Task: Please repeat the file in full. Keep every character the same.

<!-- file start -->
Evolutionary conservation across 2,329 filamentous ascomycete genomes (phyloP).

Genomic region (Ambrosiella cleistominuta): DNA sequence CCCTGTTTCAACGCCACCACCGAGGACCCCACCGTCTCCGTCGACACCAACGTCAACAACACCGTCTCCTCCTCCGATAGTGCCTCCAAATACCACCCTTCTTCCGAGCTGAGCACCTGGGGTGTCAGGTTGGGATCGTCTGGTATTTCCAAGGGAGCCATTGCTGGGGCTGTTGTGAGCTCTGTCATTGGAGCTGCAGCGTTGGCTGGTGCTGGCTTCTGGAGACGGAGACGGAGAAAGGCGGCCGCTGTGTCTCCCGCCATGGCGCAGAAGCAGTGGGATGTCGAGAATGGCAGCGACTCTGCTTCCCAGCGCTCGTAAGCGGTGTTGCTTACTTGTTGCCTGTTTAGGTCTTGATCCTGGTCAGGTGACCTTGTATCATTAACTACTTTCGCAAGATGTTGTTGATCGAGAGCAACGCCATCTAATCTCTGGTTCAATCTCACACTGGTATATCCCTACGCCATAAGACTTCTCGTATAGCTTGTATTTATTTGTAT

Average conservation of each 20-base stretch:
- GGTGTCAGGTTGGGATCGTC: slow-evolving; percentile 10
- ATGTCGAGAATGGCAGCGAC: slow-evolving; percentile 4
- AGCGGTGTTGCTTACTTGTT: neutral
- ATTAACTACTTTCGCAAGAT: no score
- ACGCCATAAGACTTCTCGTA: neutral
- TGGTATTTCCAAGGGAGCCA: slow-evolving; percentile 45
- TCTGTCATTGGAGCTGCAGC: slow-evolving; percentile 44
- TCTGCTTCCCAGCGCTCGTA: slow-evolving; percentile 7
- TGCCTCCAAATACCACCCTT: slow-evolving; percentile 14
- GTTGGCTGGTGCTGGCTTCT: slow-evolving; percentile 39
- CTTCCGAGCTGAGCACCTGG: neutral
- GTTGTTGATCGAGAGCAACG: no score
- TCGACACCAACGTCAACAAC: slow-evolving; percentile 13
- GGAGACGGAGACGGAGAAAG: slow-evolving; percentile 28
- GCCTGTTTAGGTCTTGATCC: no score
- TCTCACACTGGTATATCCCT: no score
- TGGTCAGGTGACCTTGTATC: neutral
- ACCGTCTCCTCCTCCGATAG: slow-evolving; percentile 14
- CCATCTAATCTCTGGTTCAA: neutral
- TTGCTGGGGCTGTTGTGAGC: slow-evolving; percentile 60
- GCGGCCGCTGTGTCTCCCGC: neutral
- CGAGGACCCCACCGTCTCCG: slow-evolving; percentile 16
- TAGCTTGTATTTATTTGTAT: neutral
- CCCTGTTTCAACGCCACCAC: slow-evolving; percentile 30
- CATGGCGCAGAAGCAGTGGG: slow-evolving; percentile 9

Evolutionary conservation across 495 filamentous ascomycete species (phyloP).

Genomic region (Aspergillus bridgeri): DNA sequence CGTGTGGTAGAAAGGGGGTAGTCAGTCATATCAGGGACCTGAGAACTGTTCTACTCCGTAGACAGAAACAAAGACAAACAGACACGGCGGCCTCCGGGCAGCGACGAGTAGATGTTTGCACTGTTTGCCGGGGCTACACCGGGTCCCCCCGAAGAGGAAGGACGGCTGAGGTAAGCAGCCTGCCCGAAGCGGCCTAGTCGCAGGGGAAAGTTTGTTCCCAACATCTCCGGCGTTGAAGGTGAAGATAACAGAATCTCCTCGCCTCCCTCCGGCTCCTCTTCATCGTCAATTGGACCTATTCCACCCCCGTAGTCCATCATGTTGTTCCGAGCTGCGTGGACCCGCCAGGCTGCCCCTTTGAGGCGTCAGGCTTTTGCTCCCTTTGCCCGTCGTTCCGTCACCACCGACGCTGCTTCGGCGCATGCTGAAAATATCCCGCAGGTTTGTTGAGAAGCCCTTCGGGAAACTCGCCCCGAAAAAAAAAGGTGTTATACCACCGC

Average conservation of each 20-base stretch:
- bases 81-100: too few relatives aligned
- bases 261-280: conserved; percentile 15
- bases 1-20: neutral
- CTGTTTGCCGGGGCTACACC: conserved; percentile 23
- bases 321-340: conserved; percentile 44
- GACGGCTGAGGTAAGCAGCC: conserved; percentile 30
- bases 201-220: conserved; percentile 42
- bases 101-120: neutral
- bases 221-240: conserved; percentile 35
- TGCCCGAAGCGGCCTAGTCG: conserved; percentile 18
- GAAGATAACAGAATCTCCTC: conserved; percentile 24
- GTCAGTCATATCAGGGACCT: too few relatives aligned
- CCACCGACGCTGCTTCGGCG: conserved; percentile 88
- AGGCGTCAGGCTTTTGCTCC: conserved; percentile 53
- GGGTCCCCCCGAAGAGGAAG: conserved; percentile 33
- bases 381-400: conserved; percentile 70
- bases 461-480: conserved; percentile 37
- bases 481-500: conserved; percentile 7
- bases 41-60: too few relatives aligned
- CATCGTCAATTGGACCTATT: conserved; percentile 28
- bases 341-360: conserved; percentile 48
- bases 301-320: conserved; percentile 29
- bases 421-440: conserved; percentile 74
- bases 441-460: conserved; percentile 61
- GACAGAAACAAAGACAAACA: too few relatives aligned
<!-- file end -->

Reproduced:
Evolutionary conservation across 2,329 filamentous ascomycete genomes (phyloP).

Genomic region (Ambrosiella cleistominuta): DNA sequence CCCTGTTTCAACGCCACCACCGAGGACCCCACCGTCTCCGTCGACACCAACGTCAACAACACCGTCTCCTCCTCCGATAGTGCCTCCAAATACCACCCTTCTTCCGAGCTGAGCACCTGGGGTGTCAGGTTGGGATCGTCTGGTATTTCCAAGGGAGCCATTGCTGGGGCTGTTGTGAGCTCTGTCATTGGAGCTGCAGCGTTGGCTGGTGCTGGCTTCTGGAGACGGAGACGGAGAAAGGCGGCCGCTGTGTCTCCCGCCATGGCGCAGAAGCAGTGGGATGTCGAGAATGGCAGCGACTCTGCTTCCCAGCGCTCGTAAGCGGTGTTGCTTACTTGTTGCCTGTTTAGGTCTTGATCCTGGTCAGGTGACCTTGTATCATTAACTACTTTCGCAAGATGTTGTTGATCGAGAGCAACGCCATCTAATCTCTGGTTCAATCTCACACTGGTATATCCCTACGCCATAAGACTTCTCGTATAGCTTGTATTTATTTGTAT

Average conservation of each 20-base stretch:
- GGTGTCAGGTTGGGATCGTC: slow-evolving; percentile 10
- ATGTCGAGAATGGCAGCGAC: slow-evolving; percentile 4
- AGCGGTGTTGCTTACTTGTT: neutral
- ATTAACTACTTTCGCAAGAT: no score
- ACGCCATAAGACTTCTCGTA: neutral
- TGGTATTTCCAAGGGAGCCA: slow-evolving; percentile 45
- TCTGTCATTGGAGCTGCAGC: slow-evolving; percentile 44
- TCTGCTTCCCAGCGCTCGTA: slow-evolving; percentile 7
- TGCCTCCAAATACCACCCTT: slow-evolving; percentile 14
- GTTGGCTGGTGCTGGCTTCT: slow-evolving; percentile 39
- CTTCCGAGCTGAGCACCTGG: neutral
- GTTGTTGATCGAGAGCAACG: no score
- TCGACACCAACGTCAACAAC: slow-evolving; percentile 13
- GGAGACGGAGACGGAGAAAG: slow-evolving; percentile 28
- GCCTGTTTAGGTCTTGATCC: no score
- TCTCACACTGGTATATCCCT: no score
- TGGTCAGGTGACCTTGTATC: neutral
- ACCGTCTCCTCCTCCGATAG: slow-evolving; percentile 14
- CCATCTAATCTCTGGTTCAA: neutral
- TTGCTGGGGCTGTTGTGAGC: slow-evolving; percentile 60
- GCGGCCGCTGTGTCTCCCGC: neutral
- CGAGGACCCCACCGTCTCCG: slow-evolving; percentile 16
- TAGCTTGTATTTATTTGTAT: neutral
- CCCTGTTTCAACGCCACCAC: slow-evolving; percentile 30
- CATGGCGCAGAAGCAGTGGG: slow-evolving; percentile 9

Evolutionary conservation across 495 filamentous ascomycete species (phyloP).

Genomic region (Aspergillus bridgeri): DNA sequence CGTGTGGTAGAAAGGGGGTAGTCAGTCATATCAGGGACCTGAGAACTGTTCTACTCCGTAGACAGAAACAAAGACAAACAGACACGGCGGCCTCCGGGCAGCGACGAGTAGATGTTTGCACTGTTTGCCGGGGCTACACCGGGTCCCCCCGAAGAGGAAGGACGGCTGAGGTAAGCAGCCTGCCCGAAGCGGCCTAGTCGCAGGGGAAAGTTTGTTCCCAACATCTCCGGCGTTGAAGGTGAAGATAACAGAATCTCCTCGCCTCCCTCCGGCTCCTCTTCATCGTCAATTGGACCTATTCCACCCCCGTAGTCCATCATGTTGTTCCGAGCTGCGTGGACCCGCCAGGCTGCCCCTTTGAGGCGTCAGGCTTTTGCTCCCTTTGCCCGTCGTTCCGTCACCACCGACGCTGCTTCGGCGCATGCTGAAAATATCCCGCAGGTTTGTTGAGAAGCCCTTCGGGAAACTCGCCCCGAAAAAAAAAGGTGTTATACCACCGC

Average conservation of each 20-base stretch:
- bases 81-100: too few relatives aligned
- bases 261-280: conserved; percentile 15
- bases 1-20: neutral
- CTGTTTGCCGGGGCTACACC: conserved; percentile 23
- bases 321-340: conserved; percentile 44
- GACGGCTGAGGTAAGCAGCC: conserved; percentile 30
- bases 201-220: conserved; percentile 42
- bases 101-120: neutral
- bases 221-240: conserved; percentile 35
- TGCCCGAAGCGGCCTAGTCG: conserved; percentile 18
- GAAGATAACAGAATCTCCTC: conserved; percentile 24
- GTCAGTCATATCAGGGACCT: too few relatives aligned
- CCACCGACGCTGCTTCGGCG: conserved; percentile 88
- AGGCGTCAGGCTTTTGCTCC: conserved; percentile 53
- GGGTCCCCCCGAAGAGGAAG: conserved; percentile 33
- bases 381-400: conserved; percentile 70
- bases 461-480: conserved; percentile 37
- bases 481-500: conserved; percentile 7
- bases 41-60: too few relatives aligned
- CATCGTCAATTGGACCTATT: conserved; percentile 28
- bases 341-360: conserved; percentile 48
- bases 301-320: conserved; percentile 29
- bases 421-440: conserved; percentile 74
- bases 441-460: conserved; percentile 61
- GACAGAAACAAAGACAAACA: too few relatives aligned